In which we see the decoration as a message from history.
|Heraldry illuminates a stairway of the Archiginnasio, Bologna|
The spectacular Palazzo Archiginnasio was built in 1563, to a design by architect Antonio Morandi, as the main campus of the venerable University of Bologna. It houses a world-famous Baroque anatomy theater
and since the 1830s has been used as the civic library, preserving a vast collection of antique and modern manuscripts and rare books. I finally got a chance to visit this winter!
|* Central courtyard and loggia of the Archiginnasio (photo)|
What makes this impressive place a destination for the Ornamentalist is the heraldic decoration! Presented in every conceivable manner, the walls and ceiling vaults are encrusted with heraldic arms, which were added continuously until the late 18th century. Some 6,000 coats of arms commemorate past students, alongside memorials to illustrious teachers, noble patrons, and church affiliations.
|enclosed gallery of the Archiginnasio with the coats of arms of past students|
These heraldic devices are more than a brilliant form of decoration, they emphasize the history and international prestige of the academic
institution, while their inscriptions and mottos inspire intellectual and moral elevation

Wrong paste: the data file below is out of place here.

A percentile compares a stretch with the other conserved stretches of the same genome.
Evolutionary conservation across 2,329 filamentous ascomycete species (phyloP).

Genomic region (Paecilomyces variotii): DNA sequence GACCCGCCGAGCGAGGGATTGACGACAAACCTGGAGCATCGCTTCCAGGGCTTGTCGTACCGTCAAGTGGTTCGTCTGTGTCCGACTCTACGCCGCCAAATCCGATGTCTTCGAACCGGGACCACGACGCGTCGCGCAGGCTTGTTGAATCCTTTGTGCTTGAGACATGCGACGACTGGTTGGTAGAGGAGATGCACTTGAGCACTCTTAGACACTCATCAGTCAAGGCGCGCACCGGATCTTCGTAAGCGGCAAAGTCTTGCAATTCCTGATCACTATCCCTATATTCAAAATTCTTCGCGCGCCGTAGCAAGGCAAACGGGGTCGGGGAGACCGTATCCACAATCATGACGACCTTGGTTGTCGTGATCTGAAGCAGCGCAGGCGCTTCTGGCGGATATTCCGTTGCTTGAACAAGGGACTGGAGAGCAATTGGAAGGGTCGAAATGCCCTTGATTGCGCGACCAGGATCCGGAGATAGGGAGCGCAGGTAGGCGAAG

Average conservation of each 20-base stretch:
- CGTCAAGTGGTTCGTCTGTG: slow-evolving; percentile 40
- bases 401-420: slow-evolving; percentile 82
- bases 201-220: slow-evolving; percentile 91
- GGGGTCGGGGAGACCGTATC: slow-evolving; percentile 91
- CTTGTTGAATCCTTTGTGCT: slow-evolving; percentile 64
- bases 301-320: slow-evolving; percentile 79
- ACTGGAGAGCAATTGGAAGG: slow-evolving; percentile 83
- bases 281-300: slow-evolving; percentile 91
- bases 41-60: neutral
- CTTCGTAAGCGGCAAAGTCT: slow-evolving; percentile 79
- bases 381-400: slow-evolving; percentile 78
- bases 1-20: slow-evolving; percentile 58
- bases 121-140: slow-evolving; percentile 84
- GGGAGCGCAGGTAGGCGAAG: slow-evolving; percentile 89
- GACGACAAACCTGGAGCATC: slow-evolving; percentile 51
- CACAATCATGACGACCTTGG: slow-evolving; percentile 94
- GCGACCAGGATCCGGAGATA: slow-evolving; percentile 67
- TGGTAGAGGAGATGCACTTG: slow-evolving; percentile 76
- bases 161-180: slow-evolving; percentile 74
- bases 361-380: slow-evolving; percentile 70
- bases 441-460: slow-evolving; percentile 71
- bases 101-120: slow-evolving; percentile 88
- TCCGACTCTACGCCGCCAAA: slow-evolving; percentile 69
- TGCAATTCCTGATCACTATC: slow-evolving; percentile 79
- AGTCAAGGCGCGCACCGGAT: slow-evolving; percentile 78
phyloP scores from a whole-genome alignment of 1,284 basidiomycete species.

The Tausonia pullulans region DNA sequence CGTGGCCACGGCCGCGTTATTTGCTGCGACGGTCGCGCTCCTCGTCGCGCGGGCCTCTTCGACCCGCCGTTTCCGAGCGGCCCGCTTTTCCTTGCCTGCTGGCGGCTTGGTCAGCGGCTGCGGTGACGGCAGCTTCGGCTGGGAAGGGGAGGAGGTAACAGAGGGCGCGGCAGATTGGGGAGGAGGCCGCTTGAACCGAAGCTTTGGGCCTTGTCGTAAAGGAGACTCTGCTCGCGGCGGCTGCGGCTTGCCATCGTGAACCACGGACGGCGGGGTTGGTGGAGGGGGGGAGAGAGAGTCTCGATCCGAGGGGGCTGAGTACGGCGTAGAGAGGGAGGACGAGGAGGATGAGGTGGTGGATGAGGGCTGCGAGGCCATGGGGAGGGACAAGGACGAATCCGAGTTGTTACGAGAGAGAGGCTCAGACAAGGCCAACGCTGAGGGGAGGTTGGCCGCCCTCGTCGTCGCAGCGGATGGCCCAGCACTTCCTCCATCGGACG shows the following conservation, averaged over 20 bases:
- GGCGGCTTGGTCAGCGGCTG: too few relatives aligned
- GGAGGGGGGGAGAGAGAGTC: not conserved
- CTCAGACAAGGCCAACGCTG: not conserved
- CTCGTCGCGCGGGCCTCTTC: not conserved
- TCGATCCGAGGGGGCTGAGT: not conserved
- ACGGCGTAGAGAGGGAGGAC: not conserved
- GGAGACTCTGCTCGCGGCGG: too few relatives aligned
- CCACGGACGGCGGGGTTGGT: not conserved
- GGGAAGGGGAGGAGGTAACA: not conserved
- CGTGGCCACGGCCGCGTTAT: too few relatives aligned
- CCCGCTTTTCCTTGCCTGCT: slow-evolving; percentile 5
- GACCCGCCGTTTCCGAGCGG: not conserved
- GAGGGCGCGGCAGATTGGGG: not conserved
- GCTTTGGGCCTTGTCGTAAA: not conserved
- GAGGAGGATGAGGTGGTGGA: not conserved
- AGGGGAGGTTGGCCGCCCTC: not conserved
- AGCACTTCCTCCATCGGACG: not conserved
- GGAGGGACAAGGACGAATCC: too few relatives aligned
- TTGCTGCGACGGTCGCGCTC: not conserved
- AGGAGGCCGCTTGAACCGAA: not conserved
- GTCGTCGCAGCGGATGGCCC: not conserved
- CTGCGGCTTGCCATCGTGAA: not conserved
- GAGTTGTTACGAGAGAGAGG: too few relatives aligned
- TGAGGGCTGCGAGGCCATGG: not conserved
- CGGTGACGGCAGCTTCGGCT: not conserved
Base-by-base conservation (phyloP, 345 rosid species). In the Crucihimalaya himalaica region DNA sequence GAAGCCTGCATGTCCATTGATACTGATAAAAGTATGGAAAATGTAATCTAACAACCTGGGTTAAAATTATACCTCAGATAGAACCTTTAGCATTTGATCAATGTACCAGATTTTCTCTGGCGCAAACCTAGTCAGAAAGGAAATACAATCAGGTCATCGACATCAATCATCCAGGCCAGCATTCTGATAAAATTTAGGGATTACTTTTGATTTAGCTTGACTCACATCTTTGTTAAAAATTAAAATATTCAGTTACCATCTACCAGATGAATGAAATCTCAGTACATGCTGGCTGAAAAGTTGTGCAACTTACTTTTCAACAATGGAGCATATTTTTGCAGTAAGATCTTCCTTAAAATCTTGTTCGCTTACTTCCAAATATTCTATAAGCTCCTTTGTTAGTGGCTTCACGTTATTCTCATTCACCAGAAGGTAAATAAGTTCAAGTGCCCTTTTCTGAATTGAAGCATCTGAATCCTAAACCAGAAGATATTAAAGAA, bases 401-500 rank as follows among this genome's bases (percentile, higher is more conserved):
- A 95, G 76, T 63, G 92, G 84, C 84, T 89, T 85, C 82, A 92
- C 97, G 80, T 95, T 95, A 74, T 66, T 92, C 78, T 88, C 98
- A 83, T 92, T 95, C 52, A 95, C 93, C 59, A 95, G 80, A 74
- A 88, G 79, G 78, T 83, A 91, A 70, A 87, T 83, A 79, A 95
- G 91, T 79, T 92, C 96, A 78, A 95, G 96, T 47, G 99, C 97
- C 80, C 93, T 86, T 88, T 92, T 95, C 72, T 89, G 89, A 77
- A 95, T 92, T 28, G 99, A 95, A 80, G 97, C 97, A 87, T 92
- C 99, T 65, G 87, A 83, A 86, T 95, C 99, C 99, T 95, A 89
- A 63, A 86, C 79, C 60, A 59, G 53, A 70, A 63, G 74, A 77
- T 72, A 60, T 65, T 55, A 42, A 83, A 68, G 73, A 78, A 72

|Stairway of the Artisti, Palazzo Archiginnasio|
Two grand staircases lead to the lecture halls of the upper level, which was divided between two schools: one for the Legisti
(students of civil and canon law) and the other for the Artisti
(students of philosophy, literature and medicine.) A dizzying collection of arms covers the walls and ceilings.
The honor of displaying a crest was reserved for those students elected as heads of the nationes
(student organizations.) These escutcheons or
coats of arms indicate the home country or city of the student, along with the student's name.
|Up the stairway of the Legisti, and the Lion of Venice|
The antique lecture halls were converted in the early 19th century with rows of bookcases, and now preserve the most important books of the library. The initial collection came from the closure of the religious orders made by Napoleon. Currently this archive contains over 850,000 volumes and pamphlets including 2,000 incunabula
(pre-1501 printed editions); 15,000 editions from the 16th century; 8,500 manuscripts; letters
and collections of autographs; as well as prints, drawings, maps, and other materials of immense historical
|Sala Rusconi, a former lecture hall, begins an enfilade of library stacks full of rare and important texts. |
|plaster plaques with more coats of arms hang like fringe around a memorial|
Parts of the palace, including the anatomy theatre, were destroyed by a bomb in WWII, but have since been faithfully reconstructed. Evidence of the damage can still be seen where painted decoration is missing, or in the in scorch marks of surviving frescoes. In some places the names or even the emblems have vanished, but the connection to history remains.
|The crests and mottos of even the unknown past students, emanate a message of history and continuation|
all photos in the post by Lynne Rutter
except * by Guido Barbi.
click on images to view larger.
|a dramatic passageway leading to the lecture halls|